Batteries are found in everything these days. From being used in a car to running a simple clock, batteries are present in all sorts of devices and gadgets. But what happens to these batteries when they are past their prime? Many environmental problems are created when batteries are not disposed of properly.
When thrown into a landfill without any precautions, cells cause a lot of damage to the surrounding ecosystem. The battery is composed of many harmful components, such as lead and nickel. Over the last decade, the manufacturing and use of lithium ion batteries has increased approximately ten times! It is an astounding amount. Careless disposal of batteries results in toxic implications for the environment as a whole. It is vital to partner together and take action today.
Toxic Content in Batteries
Batteries are made of many different materials that can cause great harm to the environment. It is vital to remember that even though most batteries are small in size and contain small amounts of harmful content individually, they are produced in bulk and used very often. It means that when they become useless and are disposed of, small batteries become very large in terms of volume and can quickly accumulate to dangerous levels.
There are multiple heavy metals present in batteries including Cadmium, Mercury, Nickel, Lithium, and many more. These metals seep through their packaging over time and damage everything around them. They toxic contents react with the soil and water, contaminating them and making them dangerous for plant, animal or human use.
Check out the video below to get a quick overview of different types of batteries and where you might find them! We use batteries everyday. So it’s important to know what to do with them when they can no longer be used.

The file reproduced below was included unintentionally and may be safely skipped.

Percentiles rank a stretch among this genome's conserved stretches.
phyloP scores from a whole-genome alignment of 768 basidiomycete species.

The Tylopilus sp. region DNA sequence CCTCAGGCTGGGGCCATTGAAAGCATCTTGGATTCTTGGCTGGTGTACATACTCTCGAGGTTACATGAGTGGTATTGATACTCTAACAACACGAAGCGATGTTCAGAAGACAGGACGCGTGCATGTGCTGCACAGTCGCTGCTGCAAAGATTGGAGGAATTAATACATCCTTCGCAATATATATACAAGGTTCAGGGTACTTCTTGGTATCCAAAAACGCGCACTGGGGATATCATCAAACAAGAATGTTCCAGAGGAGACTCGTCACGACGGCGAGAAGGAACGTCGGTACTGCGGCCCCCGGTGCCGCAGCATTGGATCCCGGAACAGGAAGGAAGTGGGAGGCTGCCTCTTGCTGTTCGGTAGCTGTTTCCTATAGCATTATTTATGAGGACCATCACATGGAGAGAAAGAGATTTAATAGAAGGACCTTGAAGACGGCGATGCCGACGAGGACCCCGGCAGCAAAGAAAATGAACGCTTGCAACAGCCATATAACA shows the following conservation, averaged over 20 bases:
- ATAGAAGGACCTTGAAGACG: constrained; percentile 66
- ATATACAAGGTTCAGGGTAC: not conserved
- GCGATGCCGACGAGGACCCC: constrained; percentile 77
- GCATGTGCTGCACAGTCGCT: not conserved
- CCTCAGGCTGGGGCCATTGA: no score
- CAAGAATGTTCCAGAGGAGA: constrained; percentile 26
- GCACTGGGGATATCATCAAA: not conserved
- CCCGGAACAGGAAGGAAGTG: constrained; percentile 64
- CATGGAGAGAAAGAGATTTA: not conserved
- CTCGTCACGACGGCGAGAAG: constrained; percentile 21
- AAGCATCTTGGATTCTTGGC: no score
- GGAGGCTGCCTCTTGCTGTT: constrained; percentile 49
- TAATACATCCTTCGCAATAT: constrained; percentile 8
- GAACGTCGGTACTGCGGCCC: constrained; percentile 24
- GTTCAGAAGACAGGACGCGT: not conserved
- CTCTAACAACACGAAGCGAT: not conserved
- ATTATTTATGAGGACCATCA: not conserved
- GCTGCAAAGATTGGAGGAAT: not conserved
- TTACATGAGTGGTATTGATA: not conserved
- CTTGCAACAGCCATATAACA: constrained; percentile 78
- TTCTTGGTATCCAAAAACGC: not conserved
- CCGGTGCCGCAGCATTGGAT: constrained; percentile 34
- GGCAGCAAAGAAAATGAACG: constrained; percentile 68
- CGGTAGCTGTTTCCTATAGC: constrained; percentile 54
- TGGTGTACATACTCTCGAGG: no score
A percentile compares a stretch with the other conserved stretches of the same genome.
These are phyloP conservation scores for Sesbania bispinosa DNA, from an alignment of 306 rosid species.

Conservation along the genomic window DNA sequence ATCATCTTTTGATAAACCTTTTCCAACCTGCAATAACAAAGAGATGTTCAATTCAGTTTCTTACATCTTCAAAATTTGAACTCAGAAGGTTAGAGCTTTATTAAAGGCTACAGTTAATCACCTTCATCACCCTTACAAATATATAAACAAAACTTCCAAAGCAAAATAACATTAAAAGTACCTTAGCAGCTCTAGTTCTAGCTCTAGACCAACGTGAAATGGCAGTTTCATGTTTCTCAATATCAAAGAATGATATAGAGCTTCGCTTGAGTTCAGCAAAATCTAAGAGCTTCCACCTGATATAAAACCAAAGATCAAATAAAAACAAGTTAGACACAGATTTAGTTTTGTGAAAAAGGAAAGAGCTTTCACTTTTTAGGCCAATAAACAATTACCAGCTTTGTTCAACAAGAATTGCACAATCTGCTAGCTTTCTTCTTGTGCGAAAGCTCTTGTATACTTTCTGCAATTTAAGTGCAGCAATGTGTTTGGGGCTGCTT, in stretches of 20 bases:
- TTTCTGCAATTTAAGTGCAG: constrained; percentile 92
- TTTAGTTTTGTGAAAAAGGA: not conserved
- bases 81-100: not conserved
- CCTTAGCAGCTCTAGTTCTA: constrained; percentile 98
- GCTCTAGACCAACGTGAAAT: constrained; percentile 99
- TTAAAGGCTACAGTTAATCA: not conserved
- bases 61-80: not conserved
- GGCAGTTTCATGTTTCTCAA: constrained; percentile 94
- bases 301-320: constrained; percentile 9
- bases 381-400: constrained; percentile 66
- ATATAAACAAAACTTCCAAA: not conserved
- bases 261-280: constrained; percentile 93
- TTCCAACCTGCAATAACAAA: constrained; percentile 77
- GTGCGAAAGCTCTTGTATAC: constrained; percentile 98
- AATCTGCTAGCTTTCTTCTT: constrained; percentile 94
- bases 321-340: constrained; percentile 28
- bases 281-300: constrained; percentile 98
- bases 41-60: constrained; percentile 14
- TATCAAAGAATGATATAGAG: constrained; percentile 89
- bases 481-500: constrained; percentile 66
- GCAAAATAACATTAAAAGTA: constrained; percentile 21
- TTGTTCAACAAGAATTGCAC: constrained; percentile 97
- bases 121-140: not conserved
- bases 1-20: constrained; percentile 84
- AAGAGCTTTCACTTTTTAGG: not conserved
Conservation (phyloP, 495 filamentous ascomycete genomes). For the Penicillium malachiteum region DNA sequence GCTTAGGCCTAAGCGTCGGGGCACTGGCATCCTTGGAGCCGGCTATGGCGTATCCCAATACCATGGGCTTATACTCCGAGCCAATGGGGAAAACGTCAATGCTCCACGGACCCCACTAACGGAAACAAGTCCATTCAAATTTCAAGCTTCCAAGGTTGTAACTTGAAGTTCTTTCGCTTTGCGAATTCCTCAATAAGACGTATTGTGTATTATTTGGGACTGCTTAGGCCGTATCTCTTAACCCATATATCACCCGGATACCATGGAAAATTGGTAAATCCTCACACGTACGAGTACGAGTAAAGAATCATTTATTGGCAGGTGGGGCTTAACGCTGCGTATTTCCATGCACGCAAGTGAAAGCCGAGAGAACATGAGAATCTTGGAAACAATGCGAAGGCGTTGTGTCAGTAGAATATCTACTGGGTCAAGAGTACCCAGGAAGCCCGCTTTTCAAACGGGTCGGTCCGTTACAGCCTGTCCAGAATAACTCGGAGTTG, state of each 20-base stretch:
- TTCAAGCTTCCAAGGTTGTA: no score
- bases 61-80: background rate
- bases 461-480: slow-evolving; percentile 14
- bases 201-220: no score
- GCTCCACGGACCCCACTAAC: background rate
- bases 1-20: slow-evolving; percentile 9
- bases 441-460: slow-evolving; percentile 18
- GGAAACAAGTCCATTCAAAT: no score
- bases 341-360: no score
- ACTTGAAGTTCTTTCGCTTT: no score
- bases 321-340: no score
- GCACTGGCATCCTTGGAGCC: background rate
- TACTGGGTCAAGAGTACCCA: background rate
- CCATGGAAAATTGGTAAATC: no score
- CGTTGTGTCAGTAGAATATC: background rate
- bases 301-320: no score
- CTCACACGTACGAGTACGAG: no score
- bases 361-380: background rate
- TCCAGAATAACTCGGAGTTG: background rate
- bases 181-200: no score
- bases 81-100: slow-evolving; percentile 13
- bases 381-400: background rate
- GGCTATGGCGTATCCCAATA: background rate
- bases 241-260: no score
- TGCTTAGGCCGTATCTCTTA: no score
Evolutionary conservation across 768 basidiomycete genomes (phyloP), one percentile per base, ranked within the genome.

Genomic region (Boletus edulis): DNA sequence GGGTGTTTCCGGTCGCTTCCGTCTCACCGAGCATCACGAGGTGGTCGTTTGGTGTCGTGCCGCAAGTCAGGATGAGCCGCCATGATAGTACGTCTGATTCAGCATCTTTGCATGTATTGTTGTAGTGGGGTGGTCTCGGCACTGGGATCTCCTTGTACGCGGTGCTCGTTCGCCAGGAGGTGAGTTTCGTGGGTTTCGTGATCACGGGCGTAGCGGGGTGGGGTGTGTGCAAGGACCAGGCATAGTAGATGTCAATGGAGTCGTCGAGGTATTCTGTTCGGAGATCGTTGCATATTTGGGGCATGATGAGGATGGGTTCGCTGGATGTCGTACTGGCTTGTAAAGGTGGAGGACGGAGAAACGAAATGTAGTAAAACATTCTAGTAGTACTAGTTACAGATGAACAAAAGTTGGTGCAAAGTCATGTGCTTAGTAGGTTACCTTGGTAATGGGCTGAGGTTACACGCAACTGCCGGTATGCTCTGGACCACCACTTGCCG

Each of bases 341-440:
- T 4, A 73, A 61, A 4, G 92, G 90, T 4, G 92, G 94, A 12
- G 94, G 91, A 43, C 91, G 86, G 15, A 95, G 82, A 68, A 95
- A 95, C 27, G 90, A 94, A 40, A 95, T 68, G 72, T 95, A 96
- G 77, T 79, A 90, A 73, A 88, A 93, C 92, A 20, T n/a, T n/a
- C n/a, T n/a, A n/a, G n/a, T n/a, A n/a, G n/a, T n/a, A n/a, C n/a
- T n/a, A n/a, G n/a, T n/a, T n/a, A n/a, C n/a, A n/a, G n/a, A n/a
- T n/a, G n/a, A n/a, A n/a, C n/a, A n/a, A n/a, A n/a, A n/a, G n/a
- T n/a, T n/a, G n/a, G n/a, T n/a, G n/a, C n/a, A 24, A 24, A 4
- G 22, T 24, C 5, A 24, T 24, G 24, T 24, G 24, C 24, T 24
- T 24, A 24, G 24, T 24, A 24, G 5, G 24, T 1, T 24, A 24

Nickel Cadmium (Dry and Wet)
Nickel Metal Hydride (Dry and Wet)
SLA’s (All sizes)
When processing is complete, we issue your company a Certificate of Recycling that verifies proper disposal.
Preparing Batteries for Recycling
To ease the process of recycling it is best to sort batteries before dropping them off for recycling. Different batteries are handled differently when it comes to storage, transportation and recycling, so sorting your batteries before dropping them off helps improve accuracy in processing.
Warning: If the terminals of any of your batteries are chalky or powdery, do not touch them directly. They can cause burns or damage to your skin.
If you are confused about the type of battery, your local recycling can sort them for you. They can also guide you better about its condition and how to handle their disposal.
The best thing to do when preparing batteries for recycling is to carefully put them in separate bags, label them, and then take them to the nearest recycling company. Types of accepted batteries and the cost to recycle them is determined by the respective organizations to which you’re taking them
Minnesota Battery Recycling Services
At Recycle Technologies, we understand that recycling batteries is a bit of a hassle, especially for large organizations. Disposing of a large number of batteries is can be a headache. For this reason, we offer pickup and drop-off services to our commercial clients.
Our clients can rest assured because we accept all kinds of batteries. We have numerous recycling experts on our team who monitor and distinguish between the different types of batteries we recieve. Each battery is sorted into categories to ensure each is recycled securely and responsibly as possible. Standard procedures and protocols set by the State of Minnesota are implemented while recycling any battery.
Do not forget: batteries thrown on the pavements or in the regular garbage are not recycled in any scenario. It is vital to hand them over to an organization for recycling purposes.
We accept all kinds of batteries, including those found in cars, laptops, mobile phones, and laptops.
We offer recycling solutions for a broad range of electronic and computer related products.
(800) 969-5166 in Minnesota
4000 Winnetka Ave. N, Minneapolis, MN 55427